Way back in my freshmen year of college, I had to write a ten page paper against the death penalty. If I had to do it now, ten pages would have seemed nowhere near enough. I could go on and on. Fittingly, I chose to title it: “The Most Premeditated of Murders”.
Evidence aside, in the court of law what usually happens is this: whichever side of the case has the better lawyer wins. Because let’s face it, besides the victim and assailant, typically no one else knows the 100% truth. It’s a whole lot of speculation. You can never with 100 percent conviction and without a shadow of a doubt fully prove a person’s intent.
But what happened tonight in Oklahoma? That’s a [premeditated] murder in every sense of the word. Murder is, after all, the deliberate act of killing someone. If you aren’t familiar with what happened, here’s the short of it: a man was being put to death via lethal injection in Oklahoma using a new combination of drugs, and his execution was “botched”. End result? The man ultimately died of a heart attack forty minutes later.
Never mind the fact that the inmates, lawyers and advocates had argued that this new and untried [and untested] protocols could cause “levels of suffering” that would violate the prohibition of “cruel and unusual punishment” clause of the Eighth Amendment.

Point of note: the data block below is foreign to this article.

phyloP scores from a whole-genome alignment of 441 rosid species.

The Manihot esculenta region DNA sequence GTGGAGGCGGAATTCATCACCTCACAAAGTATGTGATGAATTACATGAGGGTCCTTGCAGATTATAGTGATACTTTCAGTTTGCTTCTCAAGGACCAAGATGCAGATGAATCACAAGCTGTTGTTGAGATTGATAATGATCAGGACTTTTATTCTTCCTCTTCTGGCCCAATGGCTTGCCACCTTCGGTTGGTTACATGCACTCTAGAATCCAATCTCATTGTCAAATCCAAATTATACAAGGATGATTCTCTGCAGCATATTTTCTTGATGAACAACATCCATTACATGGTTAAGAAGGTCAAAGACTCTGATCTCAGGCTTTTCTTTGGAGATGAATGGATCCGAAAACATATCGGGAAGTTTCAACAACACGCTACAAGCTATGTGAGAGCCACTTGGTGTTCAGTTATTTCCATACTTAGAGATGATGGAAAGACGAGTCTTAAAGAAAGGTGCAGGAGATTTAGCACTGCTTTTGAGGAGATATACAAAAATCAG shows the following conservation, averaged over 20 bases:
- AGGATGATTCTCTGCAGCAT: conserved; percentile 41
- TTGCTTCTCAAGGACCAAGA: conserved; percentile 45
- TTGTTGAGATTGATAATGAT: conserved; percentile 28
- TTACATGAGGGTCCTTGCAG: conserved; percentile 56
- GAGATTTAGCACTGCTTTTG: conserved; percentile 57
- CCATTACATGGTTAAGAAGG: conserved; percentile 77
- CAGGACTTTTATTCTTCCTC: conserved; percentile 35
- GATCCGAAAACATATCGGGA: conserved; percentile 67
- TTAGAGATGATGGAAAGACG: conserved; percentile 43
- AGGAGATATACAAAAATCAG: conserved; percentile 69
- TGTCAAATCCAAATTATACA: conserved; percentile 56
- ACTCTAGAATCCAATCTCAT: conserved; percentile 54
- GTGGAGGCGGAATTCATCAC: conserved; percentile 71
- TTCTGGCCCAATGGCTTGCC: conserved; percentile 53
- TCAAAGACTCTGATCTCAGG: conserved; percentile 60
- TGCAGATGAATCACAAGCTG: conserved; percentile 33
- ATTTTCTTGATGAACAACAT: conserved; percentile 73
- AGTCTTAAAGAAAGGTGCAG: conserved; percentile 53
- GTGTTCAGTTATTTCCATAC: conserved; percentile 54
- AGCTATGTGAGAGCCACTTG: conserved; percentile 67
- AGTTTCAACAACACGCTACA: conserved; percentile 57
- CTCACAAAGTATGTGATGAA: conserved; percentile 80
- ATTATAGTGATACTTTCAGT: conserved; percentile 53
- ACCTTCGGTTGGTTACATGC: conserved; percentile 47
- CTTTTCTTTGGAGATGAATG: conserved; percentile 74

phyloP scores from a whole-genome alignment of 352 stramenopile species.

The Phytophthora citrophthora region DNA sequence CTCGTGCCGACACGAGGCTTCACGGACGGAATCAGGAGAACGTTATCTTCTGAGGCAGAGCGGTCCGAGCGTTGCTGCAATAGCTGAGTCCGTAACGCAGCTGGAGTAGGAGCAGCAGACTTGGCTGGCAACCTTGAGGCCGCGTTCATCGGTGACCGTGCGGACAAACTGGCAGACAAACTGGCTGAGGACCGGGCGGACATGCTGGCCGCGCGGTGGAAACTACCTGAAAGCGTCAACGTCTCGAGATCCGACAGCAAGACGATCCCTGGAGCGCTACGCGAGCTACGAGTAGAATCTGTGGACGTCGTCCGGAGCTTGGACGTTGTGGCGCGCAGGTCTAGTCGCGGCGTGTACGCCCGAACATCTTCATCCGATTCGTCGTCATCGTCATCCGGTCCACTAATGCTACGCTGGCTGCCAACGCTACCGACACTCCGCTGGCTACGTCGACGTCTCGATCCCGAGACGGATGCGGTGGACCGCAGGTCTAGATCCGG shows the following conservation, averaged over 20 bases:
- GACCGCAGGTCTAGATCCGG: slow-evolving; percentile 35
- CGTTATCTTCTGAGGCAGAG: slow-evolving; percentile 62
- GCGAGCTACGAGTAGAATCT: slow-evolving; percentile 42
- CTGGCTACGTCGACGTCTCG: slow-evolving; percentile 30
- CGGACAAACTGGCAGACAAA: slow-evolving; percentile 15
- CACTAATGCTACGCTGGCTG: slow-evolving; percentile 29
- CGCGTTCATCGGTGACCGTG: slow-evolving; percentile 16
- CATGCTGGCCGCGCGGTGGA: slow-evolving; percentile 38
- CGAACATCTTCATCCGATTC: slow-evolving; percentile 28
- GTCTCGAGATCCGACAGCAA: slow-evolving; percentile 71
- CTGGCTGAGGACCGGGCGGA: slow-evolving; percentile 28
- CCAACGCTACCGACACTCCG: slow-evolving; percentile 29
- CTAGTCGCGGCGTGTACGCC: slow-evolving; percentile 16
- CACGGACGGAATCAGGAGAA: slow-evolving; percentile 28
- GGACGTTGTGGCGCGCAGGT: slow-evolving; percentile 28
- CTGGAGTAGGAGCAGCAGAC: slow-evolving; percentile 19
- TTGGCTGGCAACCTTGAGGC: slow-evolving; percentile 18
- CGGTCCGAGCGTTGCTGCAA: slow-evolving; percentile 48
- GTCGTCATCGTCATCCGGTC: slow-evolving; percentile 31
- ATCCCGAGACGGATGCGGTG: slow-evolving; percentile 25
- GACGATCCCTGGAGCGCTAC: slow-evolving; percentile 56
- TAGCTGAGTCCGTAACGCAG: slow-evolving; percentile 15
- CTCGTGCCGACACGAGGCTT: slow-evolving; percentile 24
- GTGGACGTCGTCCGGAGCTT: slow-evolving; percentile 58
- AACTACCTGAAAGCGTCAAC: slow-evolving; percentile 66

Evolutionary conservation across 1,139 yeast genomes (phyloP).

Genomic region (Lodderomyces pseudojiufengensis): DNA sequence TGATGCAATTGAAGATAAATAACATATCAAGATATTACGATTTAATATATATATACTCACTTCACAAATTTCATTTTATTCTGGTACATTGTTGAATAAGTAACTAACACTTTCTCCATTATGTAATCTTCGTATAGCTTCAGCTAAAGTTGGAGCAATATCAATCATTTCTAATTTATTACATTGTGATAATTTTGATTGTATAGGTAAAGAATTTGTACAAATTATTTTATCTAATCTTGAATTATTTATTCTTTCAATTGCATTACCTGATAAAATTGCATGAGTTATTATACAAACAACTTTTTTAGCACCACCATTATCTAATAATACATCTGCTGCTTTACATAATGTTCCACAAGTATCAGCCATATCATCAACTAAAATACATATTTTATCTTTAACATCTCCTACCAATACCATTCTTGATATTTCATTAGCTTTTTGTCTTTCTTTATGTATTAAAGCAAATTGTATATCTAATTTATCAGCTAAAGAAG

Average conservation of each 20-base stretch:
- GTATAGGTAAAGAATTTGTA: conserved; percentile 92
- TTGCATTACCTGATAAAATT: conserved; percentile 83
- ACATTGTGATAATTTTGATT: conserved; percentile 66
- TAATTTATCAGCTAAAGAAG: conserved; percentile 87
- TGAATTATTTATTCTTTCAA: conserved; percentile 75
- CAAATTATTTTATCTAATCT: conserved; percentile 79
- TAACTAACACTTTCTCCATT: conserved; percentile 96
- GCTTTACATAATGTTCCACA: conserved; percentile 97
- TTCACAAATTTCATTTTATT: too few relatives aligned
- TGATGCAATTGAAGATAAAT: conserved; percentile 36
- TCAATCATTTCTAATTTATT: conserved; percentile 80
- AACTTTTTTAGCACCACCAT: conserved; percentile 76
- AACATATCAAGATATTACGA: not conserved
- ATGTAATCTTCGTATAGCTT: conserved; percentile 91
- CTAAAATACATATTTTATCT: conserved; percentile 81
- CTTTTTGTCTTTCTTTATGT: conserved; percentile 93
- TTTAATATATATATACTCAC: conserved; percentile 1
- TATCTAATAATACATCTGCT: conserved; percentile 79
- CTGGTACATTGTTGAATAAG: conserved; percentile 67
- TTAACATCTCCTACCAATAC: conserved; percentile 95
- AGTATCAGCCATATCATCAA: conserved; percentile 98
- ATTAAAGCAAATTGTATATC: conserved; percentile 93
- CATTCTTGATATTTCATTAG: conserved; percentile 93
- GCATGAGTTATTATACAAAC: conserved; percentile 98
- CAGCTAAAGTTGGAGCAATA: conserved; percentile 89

Never mind the fact the states were in this limbo because the traditional drugs were no longer being sold to the US on the basis of humanitarian grounds.
Never mind the fact that states have developed secrecy laws that basically allow them to keep hidden the source of their supplies and the content/combination of drugs being used… which is fishy enough to raise red flags.
The following is an excerpt from my aforementioned college paper, and I still believe it to be completely true:
Capital punishment is essentially a murder committed by the state. In a society that condemns killing, it is ironic that this country executes people as a punishment, which is without a doubt just an official murder. In no civilized society can society punish an act by participating in the very act that the condemned is being put to death for. Moreover, it definitely sends the wrong message because there is no logic to killing people who kill people to show that killing is wrong.
I am not saying the guilty shouldn’t be punished. What I am saying is this: a) you can never be 100% sure of guilt and you can’t undo death. With the number of stories you hear of the guilty being proven otherwise decades later, I can’t even fathom how many people have been put to death wrongly for crimes they didn’t commit; you can release them from jail, but certainly not bring them back to life, b) the system is racist. Let’s not kid ourselves and actually believe that the system treats each of them equally: the disparity between those who are given harsher treatments for similar crimes amongst Caucasians and those of color is ridiculous, and to tie into today’s unfortunate events c) the constitution prohibits “cruel and unusual punishment” which definitely played a role in today’s execution without a doubt.
Every time we take one step forward as a nation, we seem two take two steps backwards in the wrong direction.